How 5 Large Mega-Gyres Helped Create a “Galaxy of Garbage” in the Pacific
And it’s growing.
Susan White/US Fish and Wildlife Service
This story was originally published by CityLab and appears here as part of the Climate Desk collaboration.
What’s 1.6 million square kilometers, weighs 80,000 metric tons, and is three times the size of continental France?
That would be the Great Pacific Garbage Patch—the enormous collection of detritus that floats in the Pacific Ocean, halfway between Hawaii and California. Also known as the “GPGP,” the patch’s sprawl has made it notoriously difficult to measure. But a new study in the journal Scientific Reports has gathered the most comprehensive measurement yet. After three years of data collection, researchers from the Ocean Cleanup—a Dutch nonprofit that works on developing technologies to scrub the oceans—have calculated that the patch is four to sixteen times larger than ever before determined—and it’s growing.
“This plastic accumulation rate inside the GPGP, which was greater than in the surrounding waters, indicates that the inflow of plastic into the patch continues to exceed the outflow,” Laurent Lebreton, the lead author of the study, told Science Daily.
Since scientists started measuring the patch in the 1970s, they have typically used fine-meshed nets to trawl the accumulation zone. But these nets are not large enough to capture clusters of bigger garbage. To overcome this problem, the researchers outfitted a C-130 Hercules aircraft with LiDAR sensors—the same kind used by self-driving cars—to take 3D scans of the garbage, allowing them to capture images of both floating and submerged trash, as well as very large pieces of plastic, such as meters-wide fishing nets. Using this method, the researchers counted 1.8 trillion pieces of plastic floating in the accumulation zone, and collected 1.2 million plastic samples that they brought back to the lab to study, one by one.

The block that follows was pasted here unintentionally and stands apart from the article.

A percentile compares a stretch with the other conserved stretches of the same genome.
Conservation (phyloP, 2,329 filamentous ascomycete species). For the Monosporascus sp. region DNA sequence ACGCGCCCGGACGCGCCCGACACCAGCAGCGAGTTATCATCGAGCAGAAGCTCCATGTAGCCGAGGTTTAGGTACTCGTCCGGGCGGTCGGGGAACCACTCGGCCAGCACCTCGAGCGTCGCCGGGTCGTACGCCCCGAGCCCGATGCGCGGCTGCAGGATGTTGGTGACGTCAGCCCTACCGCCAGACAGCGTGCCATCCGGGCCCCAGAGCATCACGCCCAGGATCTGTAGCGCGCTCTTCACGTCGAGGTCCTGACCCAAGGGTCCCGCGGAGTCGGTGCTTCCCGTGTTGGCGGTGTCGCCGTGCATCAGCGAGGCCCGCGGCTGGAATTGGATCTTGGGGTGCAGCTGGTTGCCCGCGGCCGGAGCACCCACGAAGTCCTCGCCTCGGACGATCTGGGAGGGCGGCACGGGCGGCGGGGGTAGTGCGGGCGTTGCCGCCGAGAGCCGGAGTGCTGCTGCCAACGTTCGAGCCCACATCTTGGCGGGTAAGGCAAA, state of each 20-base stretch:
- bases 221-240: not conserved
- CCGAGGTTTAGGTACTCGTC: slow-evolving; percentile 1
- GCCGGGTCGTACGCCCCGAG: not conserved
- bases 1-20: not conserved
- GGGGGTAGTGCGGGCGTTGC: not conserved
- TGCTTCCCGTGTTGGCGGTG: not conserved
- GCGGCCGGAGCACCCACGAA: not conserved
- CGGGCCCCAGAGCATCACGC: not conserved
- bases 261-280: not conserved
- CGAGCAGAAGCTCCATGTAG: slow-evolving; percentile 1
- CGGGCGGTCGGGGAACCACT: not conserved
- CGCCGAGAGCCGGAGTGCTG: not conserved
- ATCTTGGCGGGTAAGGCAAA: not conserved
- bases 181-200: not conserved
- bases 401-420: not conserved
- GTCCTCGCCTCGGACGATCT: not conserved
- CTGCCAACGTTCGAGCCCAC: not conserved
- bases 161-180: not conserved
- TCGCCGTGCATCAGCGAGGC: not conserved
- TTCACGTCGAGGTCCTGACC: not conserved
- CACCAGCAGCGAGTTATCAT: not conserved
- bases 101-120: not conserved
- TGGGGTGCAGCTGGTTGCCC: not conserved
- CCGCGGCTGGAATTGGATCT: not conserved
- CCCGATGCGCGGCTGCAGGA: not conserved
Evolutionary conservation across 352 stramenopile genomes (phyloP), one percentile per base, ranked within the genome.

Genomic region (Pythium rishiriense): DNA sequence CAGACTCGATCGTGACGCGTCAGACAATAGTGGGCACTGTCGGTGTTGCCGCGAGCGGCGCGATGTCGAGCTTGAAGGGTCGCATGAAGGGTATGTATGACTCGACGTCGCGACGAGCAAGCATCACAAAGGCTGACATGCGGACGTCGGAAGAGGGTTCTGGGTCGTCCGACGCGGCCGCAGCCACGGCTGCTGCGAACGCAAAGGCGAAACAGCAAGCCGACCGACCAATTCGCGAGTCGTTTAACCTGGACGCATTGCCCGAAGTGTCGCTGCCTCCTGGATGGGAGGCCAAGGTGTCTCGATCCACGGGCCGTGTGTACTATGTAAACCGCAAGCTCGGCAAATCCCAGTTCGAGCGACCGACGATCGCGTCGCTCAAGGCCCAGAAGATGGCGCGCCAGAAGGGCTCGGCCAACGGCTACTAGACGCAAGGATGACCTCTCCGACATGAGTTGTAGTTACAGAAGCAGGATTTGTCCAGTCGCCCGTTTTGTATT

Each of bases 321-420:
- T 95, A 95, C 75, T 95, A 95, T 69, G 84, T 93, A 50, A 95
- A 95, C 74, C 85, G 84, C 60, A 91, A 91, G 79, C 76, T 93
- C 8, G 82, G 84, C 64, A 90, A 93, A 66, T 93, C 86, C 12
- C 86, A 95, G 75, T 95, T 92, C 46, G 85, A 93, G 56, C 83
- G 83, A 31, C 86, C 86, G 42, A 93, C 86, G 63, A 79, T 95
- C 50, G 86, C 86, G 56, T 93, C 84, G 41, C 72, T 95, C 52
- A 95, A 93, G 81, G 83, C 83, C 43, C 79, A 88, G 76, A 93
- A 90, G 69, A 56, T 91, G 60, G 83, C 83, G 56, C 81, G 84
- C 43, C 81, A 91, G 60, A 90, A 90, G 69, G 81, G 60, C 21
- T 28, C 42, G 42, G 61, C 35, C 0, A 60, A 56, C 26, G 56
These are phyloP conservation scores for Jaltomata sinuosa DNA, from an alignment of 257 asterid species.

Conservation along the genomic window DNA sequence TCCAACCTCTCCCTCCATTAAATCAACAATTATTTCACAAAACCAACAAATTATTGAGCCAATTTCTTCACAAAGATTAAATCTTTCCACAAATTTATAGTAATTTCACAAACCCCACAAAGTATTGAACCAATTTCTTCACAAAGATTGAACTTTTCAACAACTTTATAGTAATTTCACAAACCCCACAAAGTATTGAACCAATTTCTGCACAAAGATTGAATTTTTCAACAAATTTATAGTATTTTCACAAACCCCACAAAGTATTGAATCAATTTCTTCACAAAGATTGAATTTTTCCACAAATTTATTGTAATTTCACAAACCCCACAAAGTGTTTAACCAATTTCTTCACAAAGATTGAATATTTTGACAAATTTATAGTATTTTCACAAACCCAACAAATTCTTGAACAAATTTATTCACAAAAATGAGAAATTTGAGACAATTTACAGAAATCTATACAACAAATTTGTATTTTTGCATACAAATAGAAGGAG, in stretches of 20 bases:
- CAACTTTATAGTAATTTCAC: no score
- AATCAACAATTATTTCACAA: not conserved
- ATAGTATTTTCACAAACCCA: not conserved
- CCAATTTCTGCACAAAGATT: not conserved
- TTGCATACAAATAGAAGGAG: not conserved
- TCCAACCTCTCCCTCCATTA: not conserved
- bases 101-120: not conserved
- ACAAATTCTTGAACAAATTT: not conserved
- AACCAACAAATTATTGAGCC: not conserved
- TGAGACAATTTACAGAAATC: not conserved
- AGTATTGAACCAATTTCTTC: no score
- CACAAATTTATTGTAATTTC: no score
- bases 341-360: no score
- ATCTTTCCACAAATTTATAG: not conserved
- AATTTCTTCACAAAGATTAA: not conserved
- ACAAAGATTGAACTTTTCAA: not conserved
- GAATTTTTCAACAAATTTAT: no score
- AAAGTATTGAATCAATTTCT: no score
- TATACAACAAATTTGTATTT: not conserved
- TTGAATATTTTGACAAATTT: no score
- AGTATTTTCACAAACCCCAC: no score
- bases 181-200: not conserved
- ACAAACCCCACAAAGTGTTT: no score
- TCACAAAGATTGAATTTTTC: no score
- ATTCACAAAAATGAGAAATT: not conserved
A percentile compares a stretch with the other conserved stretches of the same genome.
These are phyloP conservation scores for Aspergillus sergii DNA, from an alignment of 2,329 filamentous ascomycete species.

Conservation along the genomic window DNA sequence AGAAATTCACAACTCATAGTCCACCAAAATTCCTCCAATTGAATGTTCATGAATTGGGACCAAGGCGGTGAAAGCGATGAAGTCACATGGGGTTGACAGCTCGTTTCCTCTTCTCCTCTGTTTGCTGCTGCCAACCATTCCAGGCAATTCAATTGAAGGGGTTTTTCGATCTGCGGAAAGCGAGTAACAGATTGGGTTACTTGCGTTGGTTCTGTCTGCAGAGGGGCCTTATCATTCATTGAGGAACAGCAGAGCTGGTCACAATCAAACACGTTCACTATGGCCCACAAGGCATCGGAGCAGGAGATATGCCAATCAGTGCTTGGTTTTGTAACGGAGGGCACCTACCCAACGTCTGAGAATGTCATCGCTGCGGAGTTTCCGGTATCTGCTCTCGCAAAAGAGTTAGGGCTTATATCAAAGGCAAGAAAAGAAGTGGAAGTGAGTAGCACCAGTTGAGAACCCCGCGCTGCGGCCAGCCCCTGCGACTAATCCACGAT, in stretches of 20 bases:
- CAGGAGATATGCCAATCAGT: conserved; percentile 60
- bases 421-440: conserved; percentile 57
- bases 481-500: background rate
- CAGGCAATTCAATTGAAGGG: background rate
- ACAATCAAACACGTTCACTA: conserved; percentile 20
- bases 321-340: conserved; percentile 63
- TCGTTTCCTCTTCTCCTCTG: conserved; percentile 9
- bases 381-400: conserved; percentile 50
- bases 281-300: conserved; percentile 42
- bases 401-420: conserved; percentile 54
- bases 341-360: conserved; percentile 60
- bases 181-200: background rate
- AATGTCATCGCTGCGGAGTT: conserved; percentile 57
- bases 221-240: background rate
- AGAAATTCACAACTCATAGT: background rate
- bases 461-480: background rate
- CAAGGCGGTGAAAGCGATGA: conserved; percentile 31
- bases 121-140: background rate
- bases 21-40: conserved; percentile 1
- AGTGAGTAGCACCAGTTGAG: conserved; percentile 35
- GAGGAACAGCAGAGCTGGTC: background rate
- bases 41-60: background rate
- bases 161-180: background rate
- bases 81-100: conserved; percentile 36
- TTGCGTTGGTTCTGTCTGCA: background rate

When they did, they learned something new about the makeup of the patch. The GPGP it is neither a giant floating island of garbage—as was widely believed back in the 90s—nor a massive swirl of confetti-sized pieces of plastic, as has been widely reported since. Instead, it’s what Mother Nature Network’s Russell McLendon has called a “galaxy of garbage,” composed of a network of plastic, large and small. A full 92 percent of the mass is comprised of larger objects, while only 8 percent is made up of “microplastics”—fragments smaller than 5 millimeters.
“We were surprised by the amount of large plastic objects we encountered,” Julia Reisser, chief scientist of the expeditions, told Science Daily. “We used to think most of the debris consists of small fragments, but this new analysis shines a new light on the scope of the debris.”
But how did the patch get here in the first place, and why is it getting bigger? In short: human thoughtlessness and fluid mechanics. Over the years, five large mega-gyres—that is, great whirlpools where currents collide—in the North and South Atlantic, the North and South Pacific, and the Indian Ocean have become filled with garbage. A plastic cup tossed on a San Francisco street will wend its way to the sea via storm drain, and then journey to the nearest gyre, where it will join trillions of other artifacts of human civilization.
This plastic pollution isn’t just unsightly: It poses threats to marine life and it has health and economic implications for humans as well. According to the Ocean Cleanup, oceanic plastics enter the human food chain through a process called bioaccumulation, in which the chemicals in plastic can enter the bodies of sea life like fish and then later, the bodies of the predators who consume those fish. There’s a significant economic impact, too: The UN has reported that ocean plastic pollution costs $13 billion every year through the likes of beach cleanups and financial loss incurred by fisheries.
There are many schemes afoot to clean, or at least contain, ocean garbage patches: In 2015, Ocean Cleanup founder Boyan Slat proposed a 62-mile floating wall that would catch garbage as it hugged the ocean’s currents, and drifted out to sea. There’s also SeaBin, a marine garbage can developed by two Australian surfers that sucks up trash and oil. But the challenge is enormous, given the scale of the affected areas. The researchers hope that this study will help the cause: It’s easier to remove items when they are still in large pieces, before they break down into partially submerged microplastics.
“These results allow us to further improve our cleanup technology,” Slat said in a video describing the impact of the team’s new research. “It also gives us a baseline… while we clean up in the next few years we can continue to measure how much plastic is out there, and then compare it to the baseline and see how far we’ve come.”